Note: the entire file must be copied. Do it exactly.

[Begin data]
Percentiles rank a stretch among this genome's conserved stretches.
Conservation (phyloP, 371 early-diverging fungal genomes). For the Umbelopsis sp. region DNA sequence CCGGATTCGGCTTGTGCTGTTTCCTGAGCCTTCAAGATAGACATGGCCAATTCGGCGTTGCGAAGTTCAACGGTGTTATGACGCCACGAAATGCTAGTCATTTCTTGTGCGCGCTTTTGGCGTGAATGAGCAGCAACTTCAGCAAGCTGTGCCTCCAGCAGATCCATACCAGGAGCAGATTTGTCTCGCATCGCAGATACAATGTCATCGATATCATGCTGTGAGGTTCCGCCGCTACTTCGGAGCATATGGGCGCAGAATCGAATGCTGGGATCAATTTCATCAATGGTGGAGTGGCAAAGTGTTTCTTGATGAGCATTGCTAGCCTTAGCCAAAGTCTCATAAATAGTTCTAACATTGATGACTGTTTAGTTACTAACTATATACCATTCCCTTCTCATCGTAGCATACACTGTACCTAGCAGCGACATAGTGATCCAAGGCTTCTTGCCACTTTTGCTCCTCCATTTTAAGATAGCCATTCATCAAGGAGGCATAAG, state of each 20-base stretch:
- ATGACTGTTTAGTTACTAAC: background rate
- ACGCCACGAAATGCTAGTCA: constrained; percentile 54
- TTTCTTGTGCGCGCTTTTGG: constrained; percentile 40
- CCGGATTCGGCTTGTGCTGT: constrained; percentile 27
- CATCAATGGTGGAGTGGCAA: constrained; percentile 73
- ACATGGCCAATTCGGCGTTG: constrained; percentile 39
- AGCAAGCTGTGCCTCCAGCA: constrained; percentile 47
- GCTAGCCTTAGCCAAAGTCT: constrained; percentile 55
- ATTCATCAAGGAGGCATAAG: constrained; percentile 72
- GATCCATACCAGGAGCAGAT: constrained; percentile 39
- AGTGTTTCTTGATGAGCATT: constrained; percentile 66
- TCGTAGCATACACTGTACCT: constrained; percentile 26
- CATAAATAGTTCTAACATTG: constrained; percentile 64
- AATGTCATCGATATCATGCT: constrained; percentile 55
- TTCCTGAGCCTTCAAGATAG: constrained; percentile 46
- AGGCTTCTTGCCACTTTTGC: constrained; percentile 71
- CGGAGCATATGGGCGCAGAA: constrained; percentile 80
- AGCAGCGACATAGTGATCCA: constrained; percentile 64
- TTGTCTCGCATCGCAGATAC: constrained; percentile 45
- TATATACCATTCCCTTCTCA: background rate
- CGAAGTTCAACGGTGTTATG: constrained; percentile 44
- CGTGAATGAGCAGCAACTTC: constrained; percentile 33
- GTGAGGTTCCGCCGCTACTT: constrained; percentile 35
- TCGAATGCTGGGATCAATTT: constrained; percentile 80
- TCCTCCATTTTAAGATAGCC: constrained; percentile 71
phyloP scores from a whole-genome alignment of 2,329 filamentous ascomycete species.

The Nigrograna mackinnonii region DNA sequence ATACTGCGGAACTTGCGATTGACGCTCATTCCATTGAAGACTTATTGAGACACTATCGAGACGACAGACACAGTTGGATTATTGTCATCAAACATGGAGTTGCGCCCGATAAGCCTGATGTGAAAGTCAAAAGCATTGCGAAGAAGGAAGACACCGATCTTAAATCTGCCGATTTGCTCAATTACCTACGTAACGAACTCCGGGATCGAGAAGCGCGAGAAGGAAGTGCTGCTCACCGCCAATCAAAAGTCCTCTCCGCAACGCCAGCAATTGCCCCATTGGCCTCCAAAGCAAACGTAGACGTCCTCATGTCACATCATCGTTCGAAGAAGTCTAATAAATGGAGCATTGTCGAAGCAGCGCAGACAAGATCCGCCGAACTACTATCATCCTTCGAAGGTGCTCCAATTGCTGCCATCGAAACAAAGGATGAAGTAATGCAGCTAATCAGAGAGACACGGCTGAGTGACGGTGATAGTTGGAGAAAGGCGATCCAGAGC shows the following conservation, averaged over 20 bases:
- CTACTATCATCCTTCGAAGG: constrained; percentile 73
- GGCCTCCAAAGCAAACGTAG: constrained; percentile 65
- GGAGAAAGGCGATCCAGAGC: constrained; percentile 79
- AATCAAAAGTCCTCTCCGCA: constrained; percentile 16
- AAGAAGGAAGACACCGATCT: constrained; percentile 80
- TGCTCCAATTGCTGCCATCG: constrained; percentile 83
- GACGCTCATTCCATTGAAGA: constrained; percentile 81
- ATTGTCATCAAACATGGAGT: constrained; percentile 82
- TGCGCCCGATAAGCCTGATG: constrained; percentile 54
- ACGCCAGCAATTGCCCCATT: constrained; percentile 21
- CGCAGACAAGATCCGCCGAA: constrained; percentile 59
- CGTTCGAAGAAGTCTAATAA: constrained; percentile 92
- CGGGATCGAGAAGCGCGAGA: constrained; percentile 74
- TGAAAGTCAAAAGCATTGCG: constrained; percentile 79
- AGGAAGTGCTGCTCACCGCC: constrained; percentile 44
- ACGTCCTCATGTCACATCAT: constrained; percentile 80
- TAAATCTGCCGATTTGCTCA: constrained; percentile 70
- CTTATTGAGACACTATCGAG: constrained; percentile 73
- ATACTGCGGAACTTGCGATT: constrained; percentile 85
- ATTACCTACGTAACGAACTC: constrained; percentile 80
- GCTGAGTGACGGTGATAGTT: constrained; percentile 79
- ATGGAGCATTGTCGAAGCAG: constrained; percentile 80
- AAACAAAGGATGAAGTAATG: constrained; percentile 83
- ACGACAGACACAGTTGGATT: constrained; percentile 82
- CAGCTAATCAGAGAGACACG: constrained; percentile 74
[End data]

Percentiles rank a stretch among this genome's conserved stretches.
Conservation (phyloP, 371 early-diverging fungal genomes). For the Umbelopsis sp. region DNA sequence CCGGATTCGGCTTGTGCTGTTTCCTGAGCCTTCAAGATAGACATGGCCAATTCGGCGTTGCGAAGTTCAACGGTGTTATGACGCCACGAAATGCTAGTCATTTCTTGTGCGCGCTTTTGGCGTGAATGAGCAGCAACTTCAGCAAGCTGTGCCTCCAGCAGATCCATACCAGGAGCAGATTTGTCTCGCATCGCAGATACAATGTCATCGATATCATGCTGTGAGGTTCCGCCGCTACTTCGGAGCATATGGGCGCAGAATCGAATGCTGGGATCAATTTCATCAATGGTGGAGTGGCAAAGTGTTTCTTGATGAGCATTGCTAGCCTTAGCCAAAGTCTCATAAATAGTTCTAACATTGATGACTGTTTAGTTACTAACTATATACCATTCCCTTCTCATCGTAGCATACACTGTACCTAGCAGCGACATAGTGATCCAAGGCTTCTTGCCACTTTTGCTCCTCCATTTTAAGATAGCCATTCATCAAGGAGGCATAAG, state of each 20-base stretch:
- ATGACTGTTTAGTTACTAAC: background rate
- ACGCCACGAAATGCTAGTCA: constrained; percentile 54
- TTTCTTGTGCGCGCTTTTGG: constrained; percentile 40
- CCGGATTCGGCTTGTGCTGT: constrained; percentile 27
- CATCAATGGTGGAGTGGCAA: constrained; percentile 73
- ACATGGCCAATTCGGCGTTG: constrained; percentile 39
- AGCAAGCTGTGCCTCCAGCA: constrained; percentile 47
- GCTAGCCTTAGCCAAAGTCT: constrained; percentile 55
- ATTCATCAAGGAGGCATAAG: constrained; percentile 72
- GATCCATACCAGGAGCAGAT: constrained; percentile 39
- AGTGTTTCTTGATGAGCATT: constrained; percentile 66
- TCGTAGCATACACTGTACCT: constrained; percentile 26
- CATAAATAGTTCTAACATTG: constrained; percentile 64
- AATGTCATCGATATCATGCT: constrained; percentile 55
- TTCCTGAGCCTTCAAGATAG: constrained; percentile 46
- AGGCTTCTTGCCACTTTTGC: constrained; percentile 71
- CGGAGCATATGGGCGCAGAA: constrained; percentile 80
- AGCAGCGACATAGTGATCCA: constrained; percentile 64
- TTGTCTCGCATCGCAGATAC: constrained; percentile 45
- TATATACCATTCCCTTCTCA: background rate
- CGAAGTTCAACGGTGTTATG: constrained; percentile 44
- CGTGAATGAGCAGCAACTTC: constrained; percentile 33
- GTGAGGTTCCGCCGCTACTT: constrained; percentile 35
- TCGAATGCTGGGATCAATTT: constrained; percentile 80
- TCCTCCATTTTAAGATAGCC: constrained; percentile 71
phyloP scores from a whole-genome alignment of 2,329 filamentous ascomycete species.

The Nigrograna mackinnonii region DNA sequence ATACTGCGGAACTTGCGATTGACGCTCATTCCATTGAAGACTTATTGAGACACTATCGAGACGACAGACACAGTTGGATTATTGTCATCAAACATGGAGTTGCGCCCGATAAGCCTGATGTGAAAGTCAAAAGCATTGCGAAGAAGGAAGACACCGATCTTAAATCTGCCGATTTGCTCAATTACCTACGTAACGAACTCCGGGATCGAGAAGCGCGAGAAGGAAGTGCTGCTCACCGCCAATCAAAAGTCCTCTCCGCAACGCCAGCAATTGCCCCATTGGCCTCCAAAGCAAACGTAGACGTCCTCATGTCACATCATCGTTCGAAGAAGTCTAATAAATGGAGCATTGTCGAAGCAGCGCAGACAAGATCCGCCGAACTACTATCATCCTTCGAAGGTGCTCCAATTGCTGCCATCGAAACAAAGGATGAAGTAATGCAGCTAATCAGAGAGACACGGCTGAGTGACGGTGATAGTTGGAGAAAGGCGATCCAGAGC shows the following conservation, averaged over 20 bases:
- CTACTATCATCCTTCGAAGG: constrained; percentile 73
- GGCCTCCAAAGCAAACGTAG: constrained; percentile 65
- GGAGAAAGGCGATCCAGAGC: constrained; percentile 79
- AATCAAAAGTCCTCTCCGCA: constrained; percentile 16
- AAGAAGGAAGACACCGATCT: constrained; percentile 80
- TGCTCCAATTGCTGCCATCG: constrained; percentile 83
- GACGCTCATTCCATTGAAGA: constrained; percentile 81
- ATTGTCATCAAACATGGAGT: constrained; percentile 82
- TGCGCCCGATAAGCCTGATG: constrained; percentile 54
- ACGCCAGCAATTGCCCCATT: constrained; percentile 21
- CGCAGACAAGATCCGCCGAA: constrained; percentile 59
- CGTTCGAAGAAGTCTAATAA: constrained; percentile 92
- CGGGATCGAGAAGCGCGAGA: constrained; percentile 74
- TGAAAGTCAAAAGCATTGCG: constrained; percentile 79
- AGGAAGTGCTGCTCACCGCC: constrained; percentile 44
- ACGTCCTCATGTCACATCAT: constrained; percentile 80
- TAAATCTGCCGATTTGCTCA: constrained; percentile 70
- CTTATTGAGACACTATCGAG: constrained; percentile 73
- ATACTGCGGAACTTGCGATT: constrained; percentile 85
- ATTACCTACGTAACGAACTC: constrained; percentile 80
- GCTGAGTGACGGTGATAGTT: constrained; percentile 79
- ATGGAGCATTGTCGAAGCAG: constrained; percentile 80
- AAACAAAGGATGAAGTAATG: constrained; percentile 83
- ACGACAGACACAGTTGGATT: constrained; percentile 82
- CAGCTAATCAGAGAGACACG: constrained; percentile 74